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In DLA Piper's latest case report, the High Court awarded damages of £30,000 and gave an injunction to a company after a former employee breached restrictive covenants by using a combination of customer contact details and information from purchase logs acquired during his employment to poach customers.
Mr Penfold was employed by Decorus as a sales account manager in 2012. He signed a contract of employment, including restrictive covenants that were unlikely to be enforceable due to them being too widely drafted.
Decorus later introduced new employment contracts, following a review of all of its employment materials.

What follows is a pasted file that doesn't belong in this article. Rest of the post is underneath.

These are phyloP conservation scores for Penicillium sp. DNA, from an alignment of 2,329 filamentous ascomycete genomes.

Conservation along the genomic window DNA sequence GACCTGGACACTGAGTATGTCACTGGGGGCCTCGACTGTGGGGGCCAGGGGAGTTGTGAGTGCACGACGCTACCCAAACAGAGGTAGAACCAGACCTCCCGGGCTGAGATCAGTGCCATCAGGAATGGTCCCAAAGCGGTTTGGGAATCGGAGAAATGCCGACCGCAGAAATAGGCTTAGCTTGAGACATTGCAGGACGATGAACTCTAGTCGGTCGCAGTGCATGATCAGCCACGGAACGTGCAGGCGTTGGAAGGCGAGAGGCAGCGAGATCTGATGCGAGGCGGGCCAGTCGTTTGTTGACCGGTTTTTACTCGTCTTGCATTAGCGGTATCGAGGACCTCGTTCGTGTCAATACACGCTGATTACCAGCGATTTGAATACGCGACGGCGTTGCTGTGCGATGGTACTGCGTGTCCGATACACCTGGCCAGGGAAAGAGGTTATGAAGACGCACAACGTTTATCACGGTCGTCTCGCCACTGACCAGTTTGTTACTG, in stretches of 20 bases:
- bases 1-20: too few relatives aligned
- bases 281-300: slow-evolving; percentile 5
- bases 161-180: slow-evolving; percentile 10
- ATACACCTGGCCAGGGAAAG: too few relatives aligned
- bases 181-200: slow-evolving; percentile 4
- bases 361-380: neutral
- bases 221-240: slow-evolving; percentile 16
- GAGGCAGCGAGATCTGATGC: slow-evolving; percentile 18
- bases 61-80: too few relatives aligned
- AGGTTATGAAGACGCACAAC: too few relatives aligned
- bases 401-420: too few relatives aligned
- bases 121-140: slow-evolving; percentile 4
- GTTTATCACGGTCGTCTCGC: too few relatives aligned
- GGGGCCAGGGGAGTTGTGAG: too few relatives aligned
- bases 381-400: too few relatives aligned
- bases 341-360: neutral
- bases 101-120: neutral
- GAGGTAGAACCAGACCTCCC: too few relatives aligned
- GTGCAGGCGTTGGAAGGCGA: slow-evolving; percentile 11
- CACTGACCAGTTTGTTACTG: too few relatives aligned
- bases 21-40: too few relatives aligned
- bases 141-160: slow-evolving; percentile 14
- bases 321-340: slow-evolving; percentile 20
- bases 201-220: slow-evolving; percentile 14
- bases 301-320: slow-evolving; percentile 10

Mr Penfold signed a new contract containing narrower restrictive covenants in 2013. He had been given a pay rise a month before this, following an appraisal.
He argued that, seeing as he had received the pay rise before the 2013 contract was signed and before he had even seen the terms of the new contract, this could not be counted as consideration for entry into the new restrictive covenants.
However, Decorus said that the introduction of the 2013 contract was part of a three-phase process: the appraisal; possible actions after the appraisal; and the issuing of a new updated contract.
Mr Penfold handed in his notice in January 2016 and left in February to set up his own company, which had been incorporated in September 2015.
He appeared to have used his access to Decorus’s purchase logs, which contained highly confidential and c